Photo story (Clockwise from top left): (1) Google doodle on Armistice Day was criticized for being unremarkable (2) Bing was applauded for the remarkable redesign of its front page on Armistice Day (3) Soldiers of 64th US regiment celebrating the news of the Armistice on 11th November 1918. (4) Allied representatives at the Armistice signing outside a railway carriage in Compiegne forest, France on 11th November 1918.
Every year on 11th November, Armistice Day is memorialized to mark the truce between the WWI Allies and Germany at Compiegne, France, for the discontinuance of warfare on the Western Front. The agreement went into effect at the 11th hour on 11th day of 11 month of the year 1918. Though hostilities continued across the Ottoman and Russian Empires, the Armistice Day is officially recognized as the end of WWI and was declared a national holiday in many allied countries to remember the soldiers who were killed during the WWI. Armistice Day is observed on 4th November in Italy due to Armistice of Villa Giusti between Austria-Hungary and Italy went into effect from 4th November 1918.
The first ever commemoration of Armistice Day was held at Buckingham Palace, London, in 1919. In Belgium, France and New Zealand the name of the holiday remains Armistice Day. Since 2012, the day has been a legal holiday in Serbia. In the United States the day is called Veterans Day and in most Commonwealth states it’s called the Remembrance Day. WWI is not observed in the Netherlands as the country remained neutral in the war. Web edition of UK’s renowned news paper The Daily Telegraph reported that British MPs and social media users have criticized the search engine giant Google for the tribute doodle on Armistice Day being unremarkable and according to Labor MP Gerry Sutcliffe, ‘demeaning’.
Like many other countries of the world, Britain’s most popular search engine is Google. The search engine frequently changes its front page design with a new special Google logo called Google doodle, which comes with additional symbolic modifications marking special dates and anniversaries. However, Google’s designers chose a tiny hovering poppy somewhere below the search text box to mark 11th November 2013, the 95th Armistice Day. The downplayed doodle was in sharp contrast to Google’s rival search engine Bing, which revamped its front page with a remarkable large poppy surrounded by commemoration crosses. The small doodle opted by Google for the day was also in sharp disparity to the other detailed and creative doodle designs which were used to mark other anniversaries.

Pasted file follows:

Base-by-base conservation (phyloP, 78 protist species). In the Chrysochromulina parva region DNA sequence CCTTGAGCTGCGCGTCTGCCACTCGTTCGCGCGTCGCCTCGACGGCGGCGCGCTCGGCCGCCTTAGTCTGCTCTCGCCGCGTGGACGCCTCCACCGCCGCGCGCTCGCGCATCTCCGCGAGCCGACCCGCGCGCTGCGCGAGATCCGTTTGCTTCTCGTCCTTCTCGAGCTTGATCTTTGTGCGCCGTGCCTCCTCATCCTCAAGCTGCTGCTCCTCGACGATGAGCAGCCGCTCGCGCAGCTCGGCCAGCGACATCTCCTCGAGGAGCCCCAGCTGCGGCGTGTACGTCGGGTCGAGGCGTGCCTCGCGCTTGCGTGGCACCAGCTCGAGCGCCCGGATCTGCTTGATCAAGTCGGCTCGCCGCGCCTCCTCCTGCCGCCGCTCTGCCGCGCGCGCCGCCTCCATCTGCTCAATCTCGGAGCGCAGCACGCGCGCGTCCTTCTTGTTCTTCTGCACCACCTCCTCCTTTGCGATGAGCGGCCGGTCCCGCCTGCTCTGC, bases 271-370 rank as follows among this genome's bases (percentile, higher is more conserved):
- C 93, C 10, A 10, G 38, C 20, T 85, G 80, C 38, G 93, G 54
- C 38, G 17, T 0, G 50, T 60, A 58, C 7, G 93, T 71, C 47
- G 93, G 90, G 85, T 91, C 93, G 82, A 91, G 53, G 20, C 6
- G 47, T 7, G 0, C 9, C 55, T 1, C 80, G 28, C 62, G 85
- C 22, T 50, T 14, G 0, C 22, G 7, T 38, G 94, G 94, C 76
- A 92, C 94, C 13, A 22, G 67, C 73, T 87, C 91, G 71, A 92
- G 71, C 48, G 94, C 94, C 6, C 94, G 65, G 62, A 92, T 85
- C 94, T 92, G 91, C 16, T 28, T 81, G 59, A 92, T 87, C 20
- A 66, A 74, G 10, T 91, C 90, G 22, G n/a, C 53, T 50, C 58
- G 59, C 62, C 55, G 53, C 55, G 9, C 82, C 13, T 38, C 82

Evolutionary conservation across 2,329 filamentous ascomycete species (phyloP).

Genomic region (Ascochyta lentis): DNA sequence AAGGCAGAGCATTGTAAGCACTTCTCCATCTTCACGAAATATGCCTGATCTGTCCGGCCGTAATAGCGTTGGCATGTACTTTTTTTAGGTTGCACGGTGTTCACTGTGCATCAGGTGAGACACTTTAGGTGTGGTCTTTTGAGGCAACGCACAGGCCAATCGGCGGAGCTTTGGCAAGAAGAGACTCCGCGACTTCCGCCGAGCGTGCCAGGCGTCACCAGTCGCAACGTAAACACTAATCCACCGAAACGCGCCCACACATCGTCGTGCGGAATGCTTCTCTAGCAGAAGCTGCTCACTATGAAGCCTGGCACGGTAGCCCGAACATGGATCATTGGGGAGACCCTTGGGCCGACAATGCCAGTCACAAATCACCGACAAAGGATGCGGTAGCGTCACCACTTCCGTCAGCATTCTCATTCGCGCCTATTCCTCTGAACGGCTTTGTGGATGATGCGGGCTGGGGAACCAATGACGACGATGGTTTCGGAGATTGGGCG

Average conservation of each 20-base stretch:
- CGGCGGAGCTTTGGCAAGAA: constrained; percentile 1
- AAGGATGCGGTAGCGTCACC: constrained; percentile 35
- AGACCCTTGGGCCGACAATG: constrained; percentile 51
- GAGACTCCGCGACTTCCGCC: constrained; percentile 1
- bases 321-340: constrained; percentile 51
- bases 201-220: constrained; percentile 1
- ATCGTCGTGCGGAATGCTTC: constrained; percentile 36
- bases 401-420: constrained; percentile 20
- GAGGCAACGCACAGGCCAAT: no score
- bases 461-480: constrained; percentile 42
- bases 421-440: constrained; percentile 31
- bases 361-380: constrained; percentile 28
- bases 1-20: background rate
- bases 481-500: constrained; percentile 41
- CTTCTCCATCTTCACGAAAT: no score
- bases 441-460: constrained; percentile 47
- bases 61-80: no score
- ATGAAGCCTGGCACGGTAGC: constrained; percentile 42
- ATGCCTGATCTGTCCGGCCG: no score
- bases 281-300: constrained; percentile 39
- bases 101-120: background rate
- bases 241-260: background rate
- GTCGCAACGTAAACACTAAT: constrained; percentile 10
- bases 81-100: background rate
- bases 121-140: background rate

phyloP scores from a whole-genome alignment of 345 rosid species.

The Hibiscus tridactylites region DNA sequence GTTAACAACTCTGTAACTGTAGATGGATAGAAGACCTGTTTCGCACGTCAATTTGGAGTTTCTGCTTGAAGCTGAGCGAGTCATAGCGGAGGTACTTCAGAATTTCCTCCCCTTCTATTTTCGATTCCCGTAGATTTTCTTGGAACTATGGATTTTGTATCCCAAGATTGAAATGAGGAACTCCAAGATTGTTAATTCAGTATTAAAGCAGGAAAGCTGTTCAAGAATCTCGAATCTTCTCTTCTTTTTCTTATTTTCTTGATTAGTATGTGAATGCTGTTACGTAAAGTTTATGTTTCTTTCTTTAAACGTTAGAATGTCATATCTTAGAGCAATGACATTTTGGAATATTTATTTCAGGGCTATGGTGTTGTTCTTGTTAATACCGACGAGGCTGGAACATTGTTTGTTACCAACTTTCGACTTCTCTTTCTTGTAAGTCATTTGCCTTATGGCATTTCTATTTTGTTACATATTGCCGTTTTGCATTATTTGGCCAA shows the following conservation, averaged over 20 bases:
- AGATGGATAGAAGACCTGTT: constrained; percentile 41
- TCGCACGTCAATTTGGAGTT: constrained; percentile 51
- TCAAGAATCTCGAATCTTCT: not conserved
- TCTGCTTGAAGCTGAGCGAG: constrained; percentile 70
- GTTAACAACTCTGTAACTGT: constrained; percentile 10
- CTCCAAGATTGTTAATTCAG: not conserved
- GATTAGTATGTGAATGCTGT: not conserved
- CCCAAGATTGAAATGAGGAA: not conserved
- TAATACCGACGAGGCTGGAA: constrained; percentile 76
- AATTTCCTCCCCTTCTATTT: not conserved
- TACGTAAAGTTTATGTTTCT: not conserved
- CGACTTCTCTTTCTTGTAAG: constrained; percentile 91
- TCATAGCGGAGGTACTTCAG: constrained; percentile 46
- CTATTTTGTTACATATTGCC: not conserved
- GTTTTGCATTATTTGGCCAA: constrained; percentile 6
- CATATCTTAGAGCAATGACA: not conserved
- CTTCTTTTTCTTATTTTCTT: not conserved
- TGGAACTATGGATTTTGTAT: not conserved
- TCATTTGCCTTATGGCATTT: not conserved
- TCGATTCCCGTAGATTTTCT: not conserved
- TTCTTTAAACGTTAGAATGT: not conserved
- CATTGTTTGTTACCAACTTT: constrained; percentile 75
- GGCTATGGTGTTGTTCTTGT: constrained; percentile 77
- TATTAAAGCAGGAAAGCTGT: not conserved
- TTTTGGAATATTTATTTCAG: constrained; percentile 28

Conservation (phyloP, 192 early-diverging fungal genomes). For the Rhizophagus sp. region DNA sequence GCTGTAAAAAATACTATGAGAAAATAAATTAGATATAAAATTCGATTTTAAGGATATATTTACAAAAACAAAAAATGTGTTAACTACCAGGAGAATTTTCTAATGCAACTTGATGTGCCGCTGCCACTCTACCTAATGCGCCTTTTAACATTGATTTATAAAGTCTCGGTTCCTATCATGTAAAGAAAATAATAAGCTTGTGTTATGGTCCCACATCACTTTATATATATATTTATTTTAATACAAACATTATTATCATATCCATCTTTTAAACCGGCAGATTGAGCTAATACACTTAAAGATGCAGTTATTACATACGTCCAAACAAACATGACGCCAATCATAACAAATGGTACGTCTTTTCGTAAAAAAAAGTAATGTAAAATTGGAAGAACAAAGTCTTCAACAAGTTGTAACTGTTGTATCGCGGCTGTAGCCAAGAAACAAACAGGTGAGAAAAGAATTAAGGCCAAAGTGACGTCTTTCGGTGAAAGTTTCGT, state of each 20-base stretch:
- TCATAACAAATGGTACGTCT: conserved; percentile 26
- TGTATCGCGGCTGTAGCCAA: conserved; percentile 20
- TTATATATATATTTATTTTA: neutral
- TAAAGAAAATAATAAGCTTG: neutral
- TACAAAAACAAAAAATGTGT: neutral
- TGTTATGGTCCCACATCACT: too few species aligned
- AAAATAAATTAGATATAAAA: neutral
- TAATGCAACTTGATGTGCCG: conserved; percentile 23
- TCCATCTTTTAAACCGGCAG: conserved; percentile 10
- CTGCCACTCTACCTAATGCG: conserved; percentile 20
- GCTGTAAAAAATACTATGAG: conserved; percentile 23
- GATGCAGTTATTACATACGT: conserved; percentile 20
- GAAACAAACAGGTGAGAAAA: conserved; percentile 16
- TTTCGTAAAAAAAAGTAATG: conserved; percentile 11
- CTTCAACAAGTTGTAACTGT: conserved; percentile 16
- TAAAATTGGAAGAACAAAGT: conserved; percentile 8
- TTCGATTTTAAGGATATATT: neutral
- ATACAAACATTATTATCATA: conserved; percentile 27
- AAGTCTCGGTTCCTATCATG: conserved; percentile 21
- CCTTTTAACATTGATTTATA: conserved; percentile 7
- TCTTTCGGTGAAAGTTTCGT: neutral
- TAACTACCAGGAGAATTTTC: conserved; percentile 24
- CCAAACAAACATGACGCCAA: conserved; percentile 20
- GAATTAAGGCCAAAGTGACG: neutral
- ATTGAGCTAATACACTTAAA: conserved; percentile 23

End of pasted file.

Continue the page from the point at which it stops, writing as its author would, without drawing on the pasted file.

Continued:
Labor MP on the Media, Culture and Sport committee, Gerry Sutcliffe and other British MPs criticized the understated Armistice Day doodle. Gerry said that not having something around Remembrance Day was ‘demeaning’. He also hoped that designers at Google would give a better effort next year to mark the centenary of the inception of the WWI.
Tory MP on defense select committee, Julian Braizer, applauded Bing and said that they had made ‘a clear & unmistakable gesture’. Many Twitter users also expressed their anger using hash tags like ‘Lest We Forget’ and ‘Show some respect’.
A Google spokesman has responded to the criticism. He said that Google tried to be sensitive and sometimes the doodle was not the most appropriate way to recognize certain somber events. He also said that for Google users’ important and meaningful events, instead of doodles, commemorative graphics on Google’s homepage are used to mark those dates.
The cultural tradition of using remembrance poppy to commemorate the fallen soldiers in war has started since 1920. It was inspired by the WWI era poem ‘In Flanders Fields’. It was written on 3rd May 1915, by Canadian physician Lt Colonel John McCrae and was published in London based magazine Punch on 8th December, 1915. Some lines of the war poetry are as follows:
‘In Flanders Fields poppies blow, between the crosses, row on row,
That mark our place & in the sky, larks still bravely singing, fly,
Scarce heard amid the guns below”
Video story: A reading of Lt Colonel John McCrea’s 1915 poem ‘In Flanders Fields’